For those of you with years of smoky, lip-smacking pork rib bbq under your belts, this may seem like going back to square one. But it’s such an important tip that it really isn’t a tip at all; it’s a non-negotiable necessity of rib making.
We’re talking about removing the membrane or silver skin from the back of your pork ribs – and yes, there are better and worse ways to do it.
You will usually find a membrane on your pork ribs – glossy, connective tissue, a sort of shiny ‘film’ that lays over the bones. (Occasionally, butchers remove it for you. We’ve even bought pairs of racks where one rack had the membrane still attached, and the other had it removed. Bottom line: ALWAYS CHECK.)
The membrane absolutely NEEDS to be removed before oiling up, seasoning, or grilling. If you leave it in place, your flavours are not going to penetrate into the meat as desired. And worse – you’ll be left with ribs that are unpleasantly tough and chewy since this tissue doesn’t break down during cooking.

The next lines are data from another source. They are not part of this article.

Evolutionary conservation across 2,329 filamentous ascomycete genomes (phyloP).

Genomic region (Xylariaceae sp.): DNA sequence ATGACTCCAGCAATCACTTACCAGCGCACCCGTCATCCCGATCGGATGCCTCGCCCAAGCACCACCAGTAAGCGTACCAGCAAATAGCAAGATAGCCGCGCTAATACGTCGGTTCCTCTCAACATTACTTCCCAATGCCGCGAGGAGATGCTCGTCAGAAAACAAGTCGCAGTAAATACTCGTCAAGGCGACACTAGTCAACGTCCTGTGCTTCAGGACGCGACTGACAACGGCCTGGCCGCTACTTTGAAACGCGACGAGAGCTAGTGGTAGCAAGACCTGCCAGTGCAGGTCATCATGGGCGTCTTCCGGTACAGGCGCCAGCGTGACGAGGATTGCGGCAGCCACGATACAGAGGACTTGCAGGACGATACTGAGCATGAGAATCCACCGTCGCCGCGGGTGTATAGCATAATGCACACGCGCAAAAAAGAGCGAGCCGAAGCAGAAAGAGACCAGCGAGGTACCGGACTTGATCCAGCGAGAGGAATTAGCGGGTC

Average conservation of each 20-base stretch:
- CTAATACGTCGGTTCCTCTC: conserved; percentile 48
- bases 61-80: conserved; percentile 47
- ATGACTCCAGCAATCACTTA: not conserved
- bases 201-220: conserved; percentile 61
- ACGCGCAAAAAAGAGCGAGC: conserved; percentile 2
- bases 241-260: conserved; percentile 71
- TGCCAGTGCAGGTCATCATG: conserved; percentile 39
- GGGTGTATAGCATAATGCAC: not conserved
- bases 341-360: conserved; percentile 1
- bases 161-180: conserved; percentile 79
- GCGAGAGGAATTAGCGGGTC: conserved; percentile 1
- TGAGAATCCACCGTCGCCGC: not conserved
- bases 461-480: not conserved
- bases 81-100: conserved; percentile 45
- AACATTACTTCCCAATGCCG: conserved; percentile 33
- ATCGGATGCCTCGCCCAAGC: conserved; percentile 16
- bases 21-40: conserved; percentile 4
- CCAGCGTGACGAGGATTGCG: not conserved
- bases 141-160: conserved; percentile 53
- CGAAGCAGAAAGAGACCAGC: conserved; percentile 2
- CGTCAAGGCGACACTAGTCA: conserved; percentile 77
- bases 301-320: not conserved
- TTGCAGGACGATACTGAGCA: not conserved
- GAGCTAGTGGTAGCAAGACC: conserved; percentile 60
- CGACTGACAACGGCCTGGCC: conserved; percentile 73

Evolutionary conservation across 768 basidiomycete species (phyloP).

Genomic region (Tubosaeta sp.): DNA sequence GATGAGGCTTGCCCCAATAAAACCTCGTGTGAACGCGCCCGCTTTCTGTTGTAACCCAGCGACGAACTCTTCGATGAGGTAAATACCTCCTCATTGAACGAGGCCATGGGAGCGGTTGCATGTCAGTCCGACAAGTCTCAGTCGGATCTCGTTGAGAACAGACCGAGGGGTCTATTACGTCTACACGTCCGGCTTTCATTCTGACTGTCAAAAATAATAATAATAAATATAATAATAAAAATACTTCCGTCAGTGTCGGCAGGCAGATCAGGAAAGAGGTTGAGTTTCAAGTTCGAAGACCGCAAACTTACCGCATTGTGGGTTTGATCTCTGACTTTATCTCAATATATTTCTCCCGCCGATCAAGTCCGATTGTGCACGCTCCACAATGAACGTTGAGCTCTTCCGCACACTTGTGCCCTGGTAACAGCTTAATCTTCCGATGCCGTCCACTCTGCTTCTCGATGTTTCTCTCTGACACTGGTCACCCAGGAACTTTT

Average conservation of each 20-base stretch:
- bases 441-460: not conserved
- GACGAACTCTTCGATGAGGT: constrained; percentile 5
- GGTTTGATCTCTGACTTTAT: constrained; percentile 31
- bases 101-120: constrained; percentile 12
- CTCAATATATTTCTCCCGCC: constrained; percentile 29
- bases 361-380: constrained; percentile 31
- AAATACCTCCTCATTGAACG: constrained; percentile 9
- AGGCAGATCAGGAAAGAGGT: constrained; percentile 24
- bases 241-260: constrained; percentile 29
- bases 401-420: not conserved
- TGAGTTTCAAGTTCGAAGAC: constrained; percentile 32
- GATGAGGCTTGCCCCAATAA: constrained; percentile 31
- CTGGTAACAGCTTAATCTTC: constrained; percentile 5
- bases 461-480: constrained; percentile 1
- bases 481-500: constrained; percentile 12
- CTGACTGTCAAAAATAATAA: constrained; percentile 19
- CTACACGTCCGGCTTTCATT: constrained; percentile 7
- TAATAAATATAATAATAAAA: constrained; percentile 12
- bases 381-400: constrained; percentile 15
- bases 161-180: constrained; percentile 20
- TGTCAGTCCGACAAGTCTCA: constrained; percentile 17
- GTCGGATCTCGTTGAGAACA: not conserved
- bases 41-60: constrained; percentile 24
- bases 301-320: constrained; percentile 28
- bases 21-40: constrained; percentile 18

There are various techniques for removing the membrane. If you’re using one that’s different from what we describe below and it’s working for you, keep doing it! Our hope though is that you’re not simple hacking it off in little bits and strips – a messy, inefficient and time consuming process (we’ve been there). There IS a better way!
First, flip the rack over so that you’re looking at the back side of the rack. If that tell-tale glossy filmy stuff is there, you’ve got yourself a membrane.
With the tip of a sharp paring knife, make a slit in the membrane. (We like to start at the “narrow side” of the rib rack.)
Next, take a regular dinner knife and slip it into and under the slit. Wiggle the knife around to begin loosening the membrane.
Put the knife down and wiggle it just a bit looser with your fingers. (This sounds like a lot of steps, but it only takes moments – especially when you get the hang of it!)
Now for the fun part: Holding a paper towel in your hand, grasp the loosened bit of membrane. Steady the rack, and pull the membrane along the rack to peel it off. It should come off in a clean motion with little effort. (Soooo satisfying…)
Discard the membrane, and season up your ribs to your heart’s content.
Good eating starts with good preparation. Happy bbq, nation!